On 27 March, Miyashita Kōen Neru Kaigi (Miyashita Park Neru Conference) demonstrated against the reconstruction of Miyashita Park exactly two years after it was closed with a provocative and eye-catching series of cardboard artworks in the shapes of human figures that they attached to the “heartwarming” hoardings around the park, decorated with Japanese and English slogans like “The park is not for sale”, “We don’t need the Olympics” and “Take back Miyashita Park”. These figures were like the ghosts of the homeless people evicted from the park, returning to haunt the site and clamber over the barriers erected by Mitsui Fudosan and Shibuya City. A day in the life of Shibuya, according to the PR, seems to involve a broad spectrum of citizens, but these climbers were hijacking that marketing to remind passersby that Shibuya’s prioritising of business interests deprives us all — and especially the most marginal members of society — of our fundamental right to the city.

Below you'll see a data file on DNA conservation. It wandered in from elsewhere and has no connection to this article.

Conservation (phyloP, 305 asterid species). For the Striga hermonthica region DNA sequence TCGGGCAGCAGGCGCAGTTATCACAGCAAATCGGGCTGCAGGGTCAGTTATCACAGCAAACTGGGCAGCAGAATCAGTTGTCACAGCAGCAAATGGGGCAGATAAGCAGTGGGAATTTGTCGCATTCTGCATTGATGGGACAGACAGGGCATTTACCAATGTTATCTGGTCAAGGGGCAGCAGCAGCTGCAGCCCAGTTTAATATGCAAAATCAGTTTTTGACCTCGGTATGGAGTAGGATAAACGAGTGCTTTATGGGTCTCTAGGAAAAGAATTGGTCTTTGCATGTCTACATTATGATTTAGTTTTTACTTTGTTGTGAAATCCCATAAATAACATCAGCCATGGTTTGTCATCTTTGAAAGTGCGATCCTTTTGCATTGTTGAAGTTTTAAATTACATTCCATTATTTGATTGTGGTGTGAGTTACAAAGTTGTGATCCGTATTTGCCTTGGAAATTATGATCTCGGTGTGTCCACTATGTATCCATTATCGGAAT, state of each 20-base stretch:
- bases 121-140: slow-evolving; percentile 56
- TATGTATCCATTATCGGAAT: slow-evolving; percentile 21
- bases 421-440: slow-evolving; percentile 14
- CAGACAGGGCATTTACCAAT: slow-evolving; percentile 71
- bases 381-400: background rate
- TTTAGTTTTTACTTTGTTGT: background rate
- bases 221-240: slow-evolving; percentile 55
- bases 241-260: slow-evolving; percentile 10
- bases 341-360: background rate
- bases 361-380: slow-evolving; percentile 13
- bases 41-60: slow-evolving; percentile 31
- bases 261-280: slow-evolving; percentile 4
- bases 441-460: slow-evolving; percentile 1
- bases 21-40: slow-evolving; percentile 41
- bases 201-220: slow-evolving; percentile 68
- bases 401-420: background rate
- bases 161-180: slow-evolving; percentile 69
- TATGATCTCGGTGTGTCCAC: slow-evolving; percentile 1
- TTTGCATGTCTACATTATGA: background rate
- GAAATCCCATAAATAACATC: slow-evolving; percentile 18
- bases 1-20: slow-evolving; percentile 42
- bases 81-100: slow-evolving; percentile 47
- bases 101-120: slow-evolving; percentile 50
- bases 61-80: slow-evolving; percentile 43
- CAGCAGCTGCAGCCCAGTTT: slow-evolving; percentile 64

Miyashita Kōen Neru Kaigi (here neru is written in hiragana to imply variant meanings of “sleep” but also “work out” or “polish” something like a plan or scheme) is one of three interlinked groups that are the leading forces in the anti-2020 protests, focusing, as the name suggests, on rough sleeper advocacy and the Miyashita Park issue that is not part of the official 2020 Games development but nonetheless a direct consequence of the Olympics build-up.
This is a type of nonviolent direct action that activists have repeatedly done over the years. It is an artistically informed sabotage or graffiti stunt, occupying the physical barricades designed to shut them out from public space in the city with homemade messages or sculptural cardboard images. (At the peak of this practice in late 2014 and early 2015, activists were creating and adding such cardboard artworks every night to parks in Shibuya to protest their nighttime closures. The authorities would take the “additions” down and throw them away each time.) A particularly effective example of this approach was the anti-Olympic message temporarily added to the Miyashita Park hoardings as the 2018 Winter Olympics opened in Pyeongchang, during which Japanese and Korean activists joined forces to protest the two Games in East Asia.